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Posted: September 3, 2022

Three more lakes surveyed in Columbia Basin

Three more lakes in the Upper Columbia Basin have been surveyed this summer through Living Lakes Canada’s Foreshore Inventory Management Planning (FIMP) program.

FIMP crew members and Splatsin First Nation representatives smile their way home after the second survey week on Arrow Lakes. LLC Photo

St. Mary’s Lake in the East Kootenay and Arrow Lakes and Trout Lake in the West Kootenay are the final lakes to be surveyed in the last year of the four-year Foreshore Inventory Mapping and Shoreline Development Guidance for Columbia Basin Species at Risk project.

“The Living Lakes Canada FIMP team is very grateful to wrap up the fourth and final year of this Upper Columbia Basin project with three priority lakes, all of which provide important habitat to an abundance of biodiversity. These surveys help to inform policies and management practices to protect critical lake habitats and as such build climate resilience,” said Georgia Peck, FIMP Program Manager.

Surveyed in late July by the FIMP team accompanied by Splatsin First Nation Technician Shannon Basil, Arrow Lakes was selected as a priority lake due to various development pressures, stakeholder interest, and the presence of White Sturgeon (Acipenser transmontanus), a species at risk.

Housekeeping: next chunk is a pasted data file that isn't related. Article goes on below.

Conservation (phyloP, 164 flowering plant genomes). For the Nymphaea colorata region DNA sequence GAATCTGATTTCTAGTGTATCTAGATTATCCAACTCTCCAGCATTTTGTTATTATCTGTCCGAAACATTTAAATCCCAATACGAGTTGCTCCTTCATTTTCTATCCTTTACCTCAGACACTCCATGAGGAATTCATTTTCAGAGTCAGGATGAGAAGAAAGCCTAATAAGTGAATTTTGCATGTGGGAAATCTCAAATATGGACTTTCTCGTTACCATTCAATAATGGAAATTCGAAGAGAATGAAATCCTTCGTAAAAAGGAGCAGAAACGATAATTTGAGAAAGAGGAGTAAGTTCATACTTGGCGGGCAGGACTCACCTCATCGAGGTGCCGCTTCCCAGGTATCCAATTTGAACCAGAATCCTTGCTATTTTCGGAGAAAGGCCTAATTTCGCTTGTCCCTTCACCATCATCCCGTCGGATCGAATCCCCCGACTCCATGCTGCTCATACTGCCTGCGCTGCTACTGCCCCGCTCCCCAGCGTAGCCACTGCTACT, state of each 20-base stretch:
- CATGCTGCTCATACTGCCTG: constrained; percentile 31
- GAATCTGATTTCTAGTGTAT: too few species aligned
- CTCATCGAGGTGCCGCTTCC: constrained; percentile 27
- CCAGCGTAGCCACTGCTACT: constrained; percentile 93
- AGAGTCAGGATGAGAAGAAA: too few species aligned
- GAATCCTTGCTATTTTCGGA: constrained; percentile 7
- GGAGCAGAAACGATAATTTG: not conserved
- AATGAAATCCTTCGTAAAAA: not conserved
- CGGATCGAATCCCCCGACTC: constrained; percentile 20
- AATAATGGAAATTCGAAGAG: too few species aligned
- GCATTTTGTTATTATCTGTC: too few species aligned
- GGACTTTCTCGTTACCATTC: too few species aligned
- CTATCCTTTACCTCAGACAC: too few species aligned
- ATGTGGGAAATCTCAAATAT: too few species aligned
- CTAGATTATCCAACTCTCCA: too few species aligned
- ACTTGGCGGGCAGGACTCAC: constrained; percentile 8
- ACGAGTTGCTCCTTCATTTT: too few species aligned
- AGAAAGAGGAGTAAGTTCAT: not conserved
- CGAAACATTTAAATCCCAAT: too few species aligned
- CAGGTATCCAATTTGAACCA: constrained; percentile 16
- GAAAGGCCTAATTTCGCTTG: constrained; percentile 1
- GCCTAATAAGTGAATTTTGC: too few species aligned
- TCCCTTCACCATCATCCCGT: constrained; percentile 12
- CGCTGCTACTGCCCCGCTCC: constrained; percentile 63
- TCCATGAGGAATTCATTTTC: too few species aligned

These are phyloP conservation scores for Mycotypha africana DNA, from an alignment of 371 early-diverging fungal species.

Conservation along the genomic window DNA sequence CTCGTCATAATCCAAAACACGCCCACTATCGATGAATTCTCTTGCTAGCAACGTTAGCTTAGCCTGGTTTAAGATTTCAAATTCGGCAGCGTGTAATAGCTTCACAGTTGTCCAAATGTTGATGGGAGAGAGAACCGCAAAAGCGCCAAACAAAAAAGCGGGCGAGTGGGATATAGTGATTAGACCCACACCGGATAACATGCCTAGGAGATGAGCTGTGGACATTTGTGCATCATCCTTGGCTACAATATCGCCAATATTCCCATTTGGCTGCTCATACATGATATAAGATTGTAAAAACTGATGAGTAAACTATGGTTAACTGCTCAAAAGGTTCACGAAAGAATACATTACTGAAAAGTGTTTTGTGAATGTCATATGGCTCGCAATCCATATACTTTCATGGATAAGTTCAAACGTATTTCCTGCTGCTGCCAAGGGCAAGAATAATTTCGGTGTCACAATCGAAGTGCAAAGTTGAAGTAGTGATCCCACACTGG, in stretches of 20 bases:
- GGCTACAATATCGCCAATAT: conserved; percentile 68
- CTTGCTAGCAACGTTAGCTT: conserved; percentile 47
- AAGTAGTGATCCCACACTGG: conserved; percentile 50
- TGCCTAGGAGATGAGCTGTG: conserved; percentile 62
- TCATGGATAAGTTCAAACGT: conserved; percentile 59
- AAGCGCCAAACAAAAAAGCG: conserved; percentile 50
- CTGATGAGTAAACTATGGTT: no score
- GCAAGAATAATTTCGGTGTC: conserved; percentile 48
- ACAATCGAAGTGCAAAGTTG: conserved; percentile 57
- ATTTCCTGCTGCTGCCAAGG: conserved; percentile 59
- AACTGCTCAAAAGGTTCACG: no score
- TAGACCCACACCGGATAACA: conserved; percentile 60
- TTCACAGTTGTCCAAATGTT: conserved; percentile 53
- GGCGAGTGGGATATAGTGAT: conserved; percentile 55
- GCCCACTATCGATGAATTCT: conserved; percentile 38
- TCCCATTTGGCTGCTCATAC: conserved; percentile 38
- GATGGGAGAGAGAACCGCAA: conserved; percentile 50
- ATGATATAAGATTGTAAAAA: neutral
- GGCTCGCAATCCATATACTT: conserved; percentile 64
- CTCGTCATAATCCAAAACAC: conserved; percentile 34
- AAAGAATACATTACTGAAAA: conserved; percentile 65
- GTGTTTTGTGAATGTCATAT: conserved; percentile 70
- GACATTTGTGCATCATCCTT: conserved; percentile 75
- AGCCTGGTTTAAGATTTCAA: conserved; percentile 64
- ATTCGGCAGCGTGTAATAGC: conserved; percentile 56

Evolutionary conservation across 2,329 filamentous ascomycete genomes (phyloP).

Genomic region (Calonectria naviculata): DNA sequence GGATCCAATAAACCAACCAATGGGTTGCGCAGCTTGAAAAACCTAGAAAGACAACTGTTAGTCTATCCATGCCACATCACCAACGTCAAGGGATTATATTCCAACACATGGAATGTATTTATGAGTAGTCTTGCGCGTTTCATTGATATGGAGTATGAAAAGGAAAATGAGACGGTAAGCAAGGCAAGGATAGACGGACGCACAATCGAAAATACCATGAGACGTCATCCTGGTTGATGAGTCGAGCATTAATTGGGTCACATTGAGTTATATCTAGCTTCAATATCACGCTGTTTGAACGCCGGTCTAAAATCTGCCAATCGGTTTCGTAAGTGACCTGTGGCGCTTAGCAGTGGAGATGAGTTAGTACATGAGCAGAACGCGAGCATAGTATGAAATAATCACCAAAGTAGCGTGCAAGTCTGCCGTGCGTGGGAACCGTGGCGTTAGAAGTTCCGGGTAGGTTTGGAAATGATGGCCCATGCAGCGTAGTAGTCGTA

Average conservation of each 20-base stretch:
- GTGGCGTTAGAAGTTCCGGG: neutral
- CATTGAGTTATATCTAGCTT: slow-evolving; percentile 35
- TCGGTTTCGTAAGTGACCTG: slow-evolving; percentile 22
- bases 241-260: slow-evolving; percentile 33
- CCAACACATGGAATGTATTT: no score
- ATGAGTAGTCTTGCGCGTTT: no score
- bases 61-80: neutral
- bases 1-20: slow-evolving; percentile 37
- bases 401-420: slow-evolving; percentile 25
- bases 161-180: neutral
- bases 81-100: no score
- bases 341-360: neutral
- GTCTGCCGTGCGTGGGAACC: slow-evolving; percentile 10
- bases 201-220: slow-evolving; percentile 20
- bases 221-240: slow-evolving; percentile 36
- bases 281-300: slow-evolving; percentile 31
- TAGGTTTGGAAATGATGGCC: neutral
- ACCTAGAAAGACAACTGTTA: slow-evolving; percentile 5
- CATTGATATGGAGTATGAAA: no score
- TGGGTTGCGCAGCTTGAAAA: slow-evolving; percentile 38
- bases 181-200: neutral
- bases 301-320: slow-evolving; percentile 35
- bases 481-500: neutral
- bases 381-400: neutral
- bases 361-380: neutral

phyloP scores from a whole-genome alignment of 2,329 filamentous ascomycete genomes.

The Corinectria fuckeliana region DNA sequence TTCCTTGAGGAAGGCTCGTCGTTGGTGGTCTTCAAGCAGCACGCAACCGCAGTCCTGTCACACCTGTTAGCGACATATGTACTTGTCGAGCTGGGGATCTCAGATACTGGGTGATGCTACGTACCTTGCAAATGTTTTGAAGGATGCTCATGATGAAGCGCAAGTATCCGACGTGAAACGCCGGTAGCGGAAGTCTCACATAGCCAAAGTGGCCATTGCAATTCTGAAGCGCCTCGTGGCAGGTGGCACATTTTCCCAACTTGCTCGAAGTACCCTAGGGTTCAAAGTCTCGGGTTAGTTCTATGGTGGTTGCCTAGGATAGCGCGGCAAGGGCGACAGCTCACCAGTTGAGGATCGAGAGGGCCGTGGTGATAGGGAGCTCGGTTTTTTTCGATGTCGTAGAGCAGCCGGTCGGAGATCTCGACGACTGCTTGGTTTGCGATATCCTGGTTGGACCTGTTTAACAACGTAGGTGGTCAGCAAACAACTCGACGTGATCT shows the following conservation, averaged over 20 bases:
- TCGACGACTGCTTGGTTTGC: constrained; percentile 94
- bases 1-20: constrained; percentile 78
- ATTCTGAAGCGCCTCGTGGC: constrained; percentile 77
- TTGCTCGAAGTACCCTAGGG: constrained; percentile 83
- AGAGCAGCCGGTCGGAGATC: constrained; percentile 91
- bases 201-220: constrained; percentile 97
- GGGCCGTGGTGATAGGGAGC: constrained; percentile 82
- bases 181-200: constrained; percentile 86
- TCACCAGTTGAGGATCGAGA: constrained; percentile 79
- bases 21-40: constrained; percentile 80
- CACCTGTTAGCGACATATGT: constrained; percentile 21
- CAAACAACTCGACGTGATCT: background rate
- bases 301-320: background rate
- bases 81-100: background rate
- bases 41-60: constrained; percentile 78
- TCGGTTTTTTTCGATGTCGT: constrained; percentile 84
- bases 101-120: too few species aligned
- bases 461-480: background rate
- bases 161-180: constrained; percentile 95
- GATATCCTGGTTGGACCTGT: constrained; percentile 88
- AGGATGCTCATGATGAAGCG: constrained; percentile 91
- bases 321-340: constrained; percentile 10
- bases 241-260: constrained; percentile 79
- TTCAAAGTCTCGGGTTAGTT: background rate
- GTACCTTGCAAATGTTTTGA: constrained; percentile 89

Re-surveyed in mid-August, St. Mary’s Lake near Kimberley was selected also based on development pressures and stakeholder interest, and the presence of a species at risk: Westslope Cutthroat Trout (Oncorhynchus clarkii lewisi).

With additional support from the Fish and Wildlife Compensation Program, Trout Lake in the West Kootenay is being surveyed in late August for the first time. Trout Lake is an ecologically significant lake providing critical habitat to fish species such as Kokanee, Burbot, Bull and Rainbow Trout.

This project started in 2019, when Living Lakes Canada entered a four-year Contribution Agreement with Fisheries and Oceans Canada and the Canada Nature Fund for Aquatic Species at Risk program. The project aimed to review and revise the federal methodology for FIMP then map (or re-map) 6 to 8 lakes in the Columbia Basin using the updated methodology, assessing the rate of change in ecological and urban development parameters.

Sherri McPherson, Senior Aquatic Biologist with Lotic Environmental, records foreshore data from each zone into a spreadsheet and GIS mapping tools right from the boat. LLC Photo

Surveyed lakes to date also include:

  • Lake Windermere
  • Moyie Lake
  • Whitetail Lake
  • Whiteswan Lake
  • Kootenay Lake
  • Columbia Lake
  • Slocan Lake

Results from the surveys are already informing changes to lake shoreline management decisions and policies. All FIMP reports are housed on the Columbia Basin Water Hub and are accessible by the public. Visit

“By managing and mitigating lake foreshore development activities, identifying sensitive habitats and making key habitat conservation recommendations, FIMP helps to protect the biodiversity of these lakes,” said Peck.

Learn more about FIMP and its current projects.

Lead image: St. Mary’s Lake, 16 km west of Kimberley. e-KNOW file photo

Living Lakes Canada


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